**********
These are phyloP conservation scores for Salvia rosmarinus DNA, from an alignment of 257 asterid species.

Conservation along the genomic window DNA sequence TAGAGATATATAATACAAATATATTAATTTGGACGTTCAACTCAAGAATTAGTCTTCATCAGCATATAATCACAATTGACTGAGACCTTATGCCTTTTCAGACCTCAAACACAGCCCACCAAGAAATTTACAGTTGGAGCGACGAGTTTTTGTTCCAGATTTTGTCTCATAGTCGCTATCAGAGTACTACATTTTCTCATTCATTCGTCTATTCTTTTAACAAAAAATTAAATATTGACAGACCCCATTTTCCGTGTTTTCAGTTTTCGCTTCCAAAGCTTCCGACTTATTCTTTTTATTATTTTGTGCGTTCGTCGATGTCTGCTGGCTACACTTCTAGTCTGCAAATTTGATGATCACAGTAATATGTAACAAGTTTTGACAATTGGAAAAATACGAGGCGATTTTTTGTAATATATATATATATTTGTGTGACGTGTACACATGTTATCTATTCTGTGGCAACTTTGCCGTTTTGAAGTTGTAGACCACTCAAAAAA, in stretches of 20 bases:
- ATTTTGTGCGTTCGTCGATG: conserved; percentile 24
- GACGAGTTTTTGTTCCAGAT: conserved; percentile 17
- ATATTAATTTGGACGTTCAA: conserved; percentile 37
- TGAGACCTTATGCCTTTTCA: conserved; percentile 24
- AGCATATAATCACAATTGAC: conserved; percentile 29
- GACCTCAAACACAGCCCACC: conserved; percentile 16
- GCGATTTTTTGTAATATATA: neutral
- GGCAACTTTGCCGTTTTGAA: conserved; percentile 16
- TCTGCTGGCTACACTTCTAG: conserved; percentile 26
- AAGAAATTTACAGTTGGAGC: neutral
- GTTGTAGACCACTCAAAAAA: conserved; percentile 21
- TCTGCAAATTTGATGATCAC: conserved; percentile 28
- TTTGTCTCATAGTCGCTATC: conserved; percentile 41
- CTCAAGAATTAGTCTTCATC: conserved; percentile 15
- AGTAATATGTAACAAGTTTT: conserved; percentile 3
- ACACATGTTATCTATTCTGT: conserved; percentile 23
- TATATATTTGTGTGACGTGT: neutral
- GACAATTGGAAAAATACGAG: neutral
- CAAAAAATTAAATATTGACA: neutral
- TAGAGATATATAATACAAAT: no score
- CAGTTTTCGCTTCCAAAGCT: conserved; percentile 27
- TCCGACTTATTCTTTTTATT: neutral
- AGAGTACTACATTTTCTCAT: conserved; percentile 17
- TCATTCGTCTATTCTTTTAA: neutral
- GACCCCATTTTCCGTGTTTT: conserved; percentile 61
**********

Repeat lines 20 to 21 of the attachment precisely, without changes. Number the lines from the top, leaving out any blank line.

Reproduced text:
- GACAATTGGAAAAATACGAG: neutral
- CAAAAAATTAAATATTGACA: neutral